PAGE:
9.3. SG Field
IANA has created a registry titled "syslog-sign SG Field Values". It is for values of the SG Field as defined in Section 4.2.3. New values shall be assigned by the IANA using the "IETF Review" policy defined in [RFC5226]. Assigned values are to be incremented by 1, up to a maximum value of "7". Values "8" and "9" shall be left as vendor specific and shall not be assigned by the IANA.
IANA has registered the SG Field values shown below.
Value Meaning ----- ------- 0 There is only one Signature Group. 1 Each PRI value is associated with its own Signature Group. 2 Each Signature Group contains a range of PRI values. 3 Signature Groups are not assigned with any of the above relationships to PRI values of the syslog messages they sign.
9.4. Key Blob Type
IANA has created a registry titled "syslog-sign Key Blob Type Values". It is to register one-character identifiers for the Key Blob Type, per Section 5.2. New values shall be assigned by the IANA using the "IETF Review" policy defined in [RFC5226]. Uppercase letters may be assigned as values. Lowercase letters are left as vendor specific and shall not be assigned by the IANA.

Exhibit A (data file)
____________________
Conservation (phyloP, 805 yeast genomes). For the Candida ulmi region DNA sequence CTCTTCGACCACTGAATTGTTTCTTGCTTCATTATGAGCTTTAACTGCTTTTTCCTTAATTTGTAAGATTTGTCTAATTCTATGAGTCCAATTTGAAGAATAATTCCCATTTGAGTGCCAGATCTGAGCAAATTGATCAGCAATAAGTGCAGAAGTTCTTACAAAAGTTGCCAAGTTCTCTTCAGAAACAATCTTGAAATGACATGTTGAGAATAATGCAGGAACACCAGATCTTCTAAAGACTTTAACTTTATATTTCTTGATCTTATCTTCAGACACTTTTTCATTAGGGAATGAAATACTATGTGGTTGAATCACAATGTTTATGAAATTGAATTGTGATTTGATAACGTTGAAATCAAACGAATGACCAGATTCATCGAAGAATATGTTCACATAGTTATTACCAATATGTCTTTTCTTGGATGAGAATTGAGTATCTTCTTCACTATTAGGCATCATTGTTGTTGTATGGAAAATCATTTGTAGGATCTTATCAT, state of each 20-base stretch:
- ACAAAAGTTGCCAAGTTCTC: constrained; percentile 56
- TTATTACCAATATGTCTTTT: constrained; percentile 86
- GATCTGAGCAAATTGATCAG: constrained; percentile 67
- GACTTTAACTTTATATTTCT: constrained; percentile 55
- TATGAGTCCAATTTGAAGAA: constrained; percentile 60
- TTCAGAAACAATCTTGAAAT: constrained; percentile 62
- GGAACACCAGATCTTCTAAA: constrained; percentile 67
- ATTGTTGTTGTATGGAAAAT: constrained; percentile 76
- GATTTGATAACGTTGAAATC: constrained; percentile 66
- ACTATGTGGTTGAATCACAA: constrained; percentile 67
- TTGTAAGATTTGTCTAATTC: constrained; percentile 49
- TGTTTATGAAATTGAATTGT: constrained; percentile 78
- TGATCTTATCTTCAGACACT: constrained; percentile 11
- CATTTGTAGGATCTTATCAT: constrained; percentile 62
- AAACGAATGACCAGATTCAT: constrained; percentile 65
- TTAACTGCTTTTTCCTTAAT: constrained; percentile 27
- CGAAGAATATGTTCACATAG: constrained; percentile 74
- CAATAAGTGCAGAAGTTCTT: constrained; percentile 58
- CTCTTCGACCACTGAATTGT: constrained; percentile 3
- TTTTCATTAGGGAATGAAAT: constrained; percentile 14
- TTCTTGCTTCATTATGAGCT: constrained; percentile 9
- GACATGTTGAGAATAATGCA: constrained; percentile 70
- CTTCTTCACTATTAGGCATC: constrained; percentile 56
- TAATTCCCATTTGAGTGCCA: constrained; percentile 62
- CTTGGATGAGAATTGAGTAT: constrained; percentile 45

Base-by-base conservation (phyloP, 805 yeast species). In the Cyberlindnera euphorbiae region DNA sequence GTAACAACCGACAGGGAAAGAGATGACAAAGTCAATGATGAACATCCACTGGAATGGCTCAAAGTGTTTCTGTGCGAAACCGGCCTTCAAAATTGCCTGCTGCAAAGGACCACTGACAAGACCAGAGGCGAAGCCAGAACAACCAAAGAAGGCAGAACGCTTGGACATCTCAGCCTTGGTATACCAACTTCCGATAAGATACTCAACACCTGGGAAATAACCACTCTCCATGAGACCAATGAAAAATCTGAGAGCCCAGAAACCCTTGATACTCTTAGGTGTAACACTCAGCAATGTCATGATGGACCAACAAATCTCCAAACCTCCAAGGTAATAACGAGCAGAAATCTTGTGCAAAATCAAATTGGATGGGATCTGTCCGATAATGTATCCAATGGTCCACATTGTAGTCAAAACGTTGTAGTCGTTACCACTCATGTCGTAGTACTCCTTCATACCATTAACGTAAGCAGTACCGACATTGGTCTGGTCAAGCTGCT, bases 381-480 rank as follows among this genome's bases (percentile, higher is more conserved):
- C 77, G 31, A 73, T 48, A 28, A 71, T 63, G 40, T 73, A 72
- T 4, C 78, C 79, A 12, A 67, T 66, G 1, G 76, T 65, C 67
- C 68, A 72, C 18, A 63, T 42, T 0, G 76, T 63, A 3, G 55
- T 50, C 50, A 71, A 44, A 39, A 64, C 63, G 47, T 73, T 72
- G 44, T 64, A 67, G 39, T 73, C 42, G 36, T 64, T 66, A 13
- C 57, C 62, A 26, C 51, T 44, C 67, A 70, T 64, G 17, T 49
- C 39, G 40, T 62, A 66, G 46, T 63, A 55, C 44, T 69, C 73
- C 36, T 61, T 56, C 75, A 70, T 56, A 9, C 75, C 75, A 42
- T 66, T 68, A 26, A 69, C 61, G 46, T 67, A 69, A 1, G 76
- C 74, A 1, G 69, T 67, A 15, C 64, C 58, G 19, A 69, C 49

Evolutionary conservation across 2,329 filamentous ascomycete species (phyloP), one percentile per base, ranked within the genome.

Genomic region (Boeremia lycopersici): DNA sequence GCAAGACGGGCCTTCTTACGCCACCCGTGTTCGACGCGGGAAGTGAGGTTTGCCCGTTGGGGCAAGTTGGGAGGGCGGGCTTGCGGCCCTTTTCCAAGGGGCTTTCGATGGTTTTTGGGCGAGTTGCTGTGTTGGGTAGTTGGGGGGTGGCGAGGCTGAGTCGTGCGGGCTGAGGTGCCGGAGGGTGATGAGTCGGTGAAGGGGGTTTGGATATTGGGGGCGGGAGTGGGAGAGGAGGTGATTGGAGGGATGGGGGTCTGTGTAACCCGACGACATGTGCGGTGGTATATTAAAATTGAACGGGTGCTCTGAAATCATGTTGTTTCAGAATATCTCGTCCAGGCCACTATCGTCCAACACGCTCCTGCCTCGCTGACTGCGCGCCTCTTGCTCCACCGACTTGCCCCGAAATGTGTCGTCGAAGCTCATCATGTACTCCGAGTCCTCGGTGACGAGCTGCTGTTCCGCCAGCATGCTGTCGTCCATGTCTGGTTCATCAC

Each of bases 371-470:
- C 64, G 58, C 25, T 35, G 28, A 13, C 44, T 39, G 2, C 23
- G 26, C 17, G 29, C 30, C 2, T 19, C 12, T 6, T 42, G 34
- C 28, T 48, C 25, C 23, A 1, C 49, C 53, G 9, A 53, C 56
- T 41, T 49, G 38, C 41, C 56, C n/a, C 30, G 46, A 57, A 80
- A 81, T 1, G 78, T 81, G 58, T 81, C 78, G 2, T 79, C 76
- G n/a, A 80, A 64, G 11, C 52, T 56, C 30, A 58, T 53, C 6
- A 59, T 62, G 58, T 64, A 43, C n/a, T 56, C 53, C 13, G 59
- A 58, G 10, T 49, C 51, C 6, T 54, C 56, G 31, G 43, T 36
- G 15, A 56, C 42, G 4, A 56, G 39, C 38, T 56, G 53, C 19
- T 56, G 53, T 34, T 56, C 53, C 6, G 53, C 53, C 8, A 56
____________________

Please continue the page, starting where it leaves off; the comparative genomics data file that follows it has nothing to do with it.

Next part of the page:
IANA has registered the Key Blob Type values shown below.
Value Key Blob Type ----- ------------- C a PKIX certificate P an OpenPGP certificate K the public key whose corresponding private key is used to sign the messages N no key information sent, key is pre-distributed U installation-specific key exchange information
The authors wish to thank the current Chairs of the Syslog Working Group, David Harrington and Chris Lonvick, and the other members of the Working Group, in particular Alex Brown, Chris Calabrese, Steve Chang, Pasi Eronen, Carson Gaspar, Rainer Gerhards, Drew Gross, Albert Mietus, Darrin New, Marshall Rose, Andrew Ross, Martin Schuette, Holt Sorenson, Rodney Thayer, and the many Counterpane Internet Security engineering and operations people who commented on various versions of this proposal.
11.1. Normative References